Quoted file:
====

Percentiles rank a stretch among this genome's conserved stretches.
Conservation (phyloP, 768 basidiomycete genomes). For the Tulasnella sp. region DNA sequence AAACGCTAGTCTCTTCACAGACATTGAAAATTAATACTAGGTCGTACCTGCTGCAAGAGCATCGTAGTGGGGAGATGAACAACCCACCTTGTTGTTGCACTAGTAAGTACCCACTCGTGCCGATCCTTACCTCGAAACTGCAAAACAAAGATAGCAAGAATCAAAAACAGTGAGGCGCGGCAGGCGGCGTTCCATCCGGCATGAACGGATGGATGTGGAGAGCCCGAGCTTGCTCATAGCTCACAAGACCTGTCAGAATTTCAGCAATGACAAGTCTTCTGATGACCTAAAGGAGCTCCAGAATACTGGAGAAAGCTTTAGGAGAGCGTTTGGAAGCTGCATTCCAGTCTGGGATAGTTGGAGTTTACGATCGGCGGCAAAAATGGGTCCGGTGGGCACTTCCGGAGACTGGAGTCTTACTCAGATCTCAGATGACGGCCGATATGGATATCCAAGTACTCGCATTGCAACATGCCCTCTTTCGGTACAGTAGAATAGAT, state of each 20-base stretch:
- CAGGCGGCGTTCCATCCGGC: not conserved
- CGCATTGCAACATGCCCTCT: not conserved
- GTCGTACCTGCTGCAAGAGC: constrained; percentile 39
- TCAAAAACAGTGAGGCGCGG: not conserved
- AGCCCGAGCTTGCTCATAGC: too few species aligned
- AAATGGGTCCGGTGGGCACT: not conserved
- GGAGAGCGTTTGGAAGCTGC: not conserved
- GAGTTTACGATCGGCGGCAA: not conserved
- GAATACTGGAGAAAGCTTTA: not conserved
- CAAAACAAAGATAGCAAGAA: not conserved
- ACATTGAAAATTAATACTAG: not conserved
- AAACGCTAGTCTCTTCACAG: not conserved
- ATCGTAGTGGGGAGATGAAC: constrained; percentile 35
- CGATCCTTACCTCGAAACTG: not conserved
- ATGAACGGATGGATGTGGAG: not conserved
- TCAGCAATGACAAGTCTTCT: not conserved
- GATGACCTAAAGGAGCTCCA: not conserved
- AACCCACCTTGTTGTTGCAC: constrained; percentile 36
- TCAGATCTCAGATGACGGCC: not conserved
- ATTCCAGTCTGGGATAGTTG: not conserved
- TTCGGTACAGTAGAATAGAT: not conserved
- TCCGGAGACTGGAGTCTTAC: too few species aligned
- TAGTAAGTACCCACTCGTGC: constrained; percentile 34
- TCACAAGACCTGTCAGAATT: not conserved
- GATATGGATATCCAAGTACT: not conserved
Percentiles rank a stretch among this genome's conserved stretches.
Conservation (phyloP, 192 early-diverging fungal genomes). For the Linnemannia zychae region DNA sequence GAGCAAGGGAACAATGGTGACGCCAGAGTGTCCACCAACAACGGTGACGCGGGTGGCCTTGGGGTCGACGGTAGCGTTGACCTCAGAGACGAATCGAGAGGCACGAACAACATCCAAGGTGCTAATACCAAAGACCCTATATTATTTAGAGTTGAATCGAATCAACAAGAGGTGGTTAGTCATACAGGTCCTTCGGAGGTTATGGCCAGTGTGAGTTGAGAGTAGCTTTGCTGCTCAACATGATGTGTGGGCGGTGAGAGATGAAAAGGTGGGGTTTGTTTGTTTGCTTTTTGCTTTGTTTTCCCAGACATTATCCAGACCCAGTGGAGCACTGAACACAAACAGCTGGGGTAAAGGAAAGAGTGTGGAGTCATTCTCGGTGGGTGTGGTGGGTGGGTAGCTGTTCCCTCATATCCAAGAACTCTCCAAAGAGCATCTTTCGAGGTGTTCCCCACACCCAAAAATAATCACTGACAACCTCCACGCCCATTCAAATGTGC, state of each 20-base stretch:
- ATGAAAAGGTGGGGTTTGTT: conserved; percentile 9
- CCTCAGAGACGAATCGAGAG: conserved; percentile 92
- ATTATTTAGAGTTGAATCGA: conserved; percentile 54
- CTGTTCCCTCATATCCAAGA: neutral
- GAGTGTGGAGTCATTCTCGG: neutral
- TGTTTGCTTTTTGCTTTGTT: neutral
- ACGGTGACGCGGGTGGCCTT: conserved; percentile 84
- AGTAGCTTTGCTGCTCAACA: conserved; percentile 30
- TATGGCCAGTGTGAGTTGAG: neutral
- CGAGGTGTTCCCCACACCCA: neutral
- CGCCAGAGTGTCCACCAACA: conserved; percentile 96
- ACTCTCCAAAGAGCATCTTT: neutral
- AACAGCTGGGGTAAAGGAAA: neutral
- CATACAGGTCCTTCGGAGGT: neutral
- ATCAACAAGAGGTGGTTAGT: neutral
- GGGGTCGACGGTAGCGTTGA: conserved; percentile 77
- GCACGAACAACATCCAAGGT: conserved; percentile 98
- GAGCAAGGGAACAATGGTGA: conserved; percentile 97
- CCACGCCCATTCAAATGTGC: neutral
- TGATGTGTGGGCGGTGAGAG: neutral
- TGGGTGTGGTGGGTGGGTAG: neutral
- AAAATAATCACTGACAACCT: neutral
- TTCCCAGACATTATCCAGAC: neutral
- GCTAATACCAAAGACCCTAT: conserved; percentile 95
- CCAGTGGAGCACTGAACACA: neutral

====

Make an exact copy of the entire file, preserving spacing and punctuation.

Percentiles rank a stretch among this genome's conserved stretches.
Conservation (phyloP, 768 basidiomycete genomes). For the Tulasnella sp. region DNA sequence AAACGCTAGTCTCTTCACAGACATTGAAAATTAATACTAGGTCGTACCTGCTGCAAGAGCATCGTAGTGGGGAGATGAACAACCCACCTTGTTGTTGCACTAGTAAGTACCCACTCGTGCCGATCCTTACCTCGAAACTGCAAAACAAAGATAGCAAGAATCAAAAACAGTGAGGCGCGGCAGGCGGCGTTCCATCCGGCATGAACGGATGGATGTGGAGAGCCCGAGCTTGCTCATAGCTCACAAGACCTGTCAGAATTTCAGCAATGACAAGTCTTCTGATGACCTAAAGGAGCTCCAGAATACTGGAGAAAGCTTTAGGAGAGCGTTTGGAAGCTGCATTCCAGTCTGGGATAGTTGGAGTTTACGATCGGCGGCAAAAATGGGTCCGGTGGGCACTTCCGGAGACTGGAGTCTTACTCAGATCTCAGATGACGGCCGATATGGATATCCAAGTACTCGCATTGCAACATGCCCTCTTTCGGTACAGTAGAATAGAT, state of each 20-base stretch:
- CAGGCGGCGTTCCATCCGGC: not conserved
- CGCATTGCAACATGCCCTCT: not conserved
- GTCGTACCTGCTGCAAGAGC: constrained; percentile 39
- TCAAAAACAGTGAGGCGCGG: not conserved
- AGCCCGAGCTTGCTCATAGC: too few species aligned
- AAATGGGTCCGGTGGGCACT: not conserved
- GGAGAGCGTTTGGAAGCTGC: not conserved
- GAGTTTACGATCGGCGGCAA: not conserved
- GAATACTGGAGAAAGCTTTA: not conserved
- CAAAACAAAGATAGCAAGAA: not conserved
- ACATTGAAAATTAATACTAG: not conserved
- AAACGCTAGTCTCTTCACAG: not conserved
- ATCGTAGTGGGGAGATGAAC: constrained; percentile 35
- CGATCCTTACCTCGAAACTG: not conserved
- ATGAACGGATGGATGTGGAG: not conserved
- TCAGCAATGACAAGTCTTCT: not conserved
- GATGACCTAAAGGAGCTCCA: not conserved
- AACCCACCTTGTTGTTGCAC: constrained; percentile 36
- TCAGATCTCAGATGACGGCC: not conserved
- ATTCCAGTCTGGGATAGTTG: not conserved
- TTCGGTACAGTAGAATAGAT: not conserved
- TCCGGAGACTGGAGTCTTAC: too few species aligned
- TAGTAAGTACCCACTCGTGC: constrained; percentile 34
- TCACAAGACCTGTCAGAATT: not conserved
- GATATGGATATCCAAGTACT: not conserved
Percentiles rank a stretch among this genome's conserved stretches.
Conservation (phyloP, 192 early-diverging fungal genomes). For the Linnemannia zychae region DNA sequence GAGCAAGGGAACAATGGTGACGCCAGAGTGTCCACCAACAACGGTGACGCGGGTGGCCTTGGGGTCGACGGTAGCGTTGACCTCAGAGACGAATCGAGAGGCACGAACAACATCCAAGGTGCTAATACCAAAGACCCTATATTATTTAGAGTTGAATCGAATCAACAAGAGGTGGTTAGTCATACAGGTCCTTCGGAGGTTATGGCCAGTGTGAGTTGAGAGTAGCTTTGCTGCTCAACATGATGTGTGGGCGGTGAGAGATGAAAAGGTGGGGTTTGTTTGTTTGCTTTTTGCTTTGTTTTCCCAGACATTATCCAGACCCAGTGGAGCACTGAACACAAACAGCTGGGGTAAAGGAAAGAGTGTGGAGTCATTCTCGGTGGGTGTGGTGGGTGGGTAGCTGTTCCCTCATATCCAAGAACTCTCCAAAGAGCATCTTTCGAGGTGTTCCCCACACCCAAAAATAATCACTGACAACCTCCACGCCCATTCAAATGTGC, state of each 20-base stretch:
- ATGAAAAGGTGGGGTTTGTT: conserved; percentile 9
- CCTCAGAGACGAATCGAGAG: conserved; percentile 92
- ATTATTTAGAGTTGAATCGA: conserved; percentile 54
- CTGTTCCCTCATATCCAAGA: neutral
- GAGTGTGGAGTCATTCTCGG: neutral
- TGTTTGCTTTTTGCTTTGTT: neutral
- ACGGTGACGCGGGTGGCCTT: conserved; percentile 84
- AGTAGCTTTGCTGCTCAACA: conserved; percentile 30
- TATGGCCAGTGTGAGTTGAG: neutral
- CGAGGTGTTCCCCACACCCA: neutral
- CGCCAGAGTGTCCACCAACA: conserved; percentile 96
- ACTCTCCAAAGAGCATCTTT: neutral
- AACAGCTGGGGTAAAGGAAA: neutral
- CATACAGGTCCTTCGGAGGT: neutral
- ATCAACAAGAGGTGGTTAGT: neutral
- GGGGTCGACGGTAGCGTTGA: conserved; percentile 77
- GCACGAACAACATCCAAGGT: conserved; percentile 98
- GAGCAAGGGAACAATGGTGA: conserved; percentile 97
- CCACGCCCATTCAAATGTGC: neutral
- TGATGTGTGGGCGGTGAGAG: neutral
- TGGGTGTGGTGGGTGGGTAG: neutral
- AAAATAATCACTGACAACCT: neutral
- TTCCCAGACATTATCCAGAC: neutral
- GCTAATACCAAAGACCCTAT: conserved; percentile 95
- CCAGTGGAGCACTGAACACA: neutral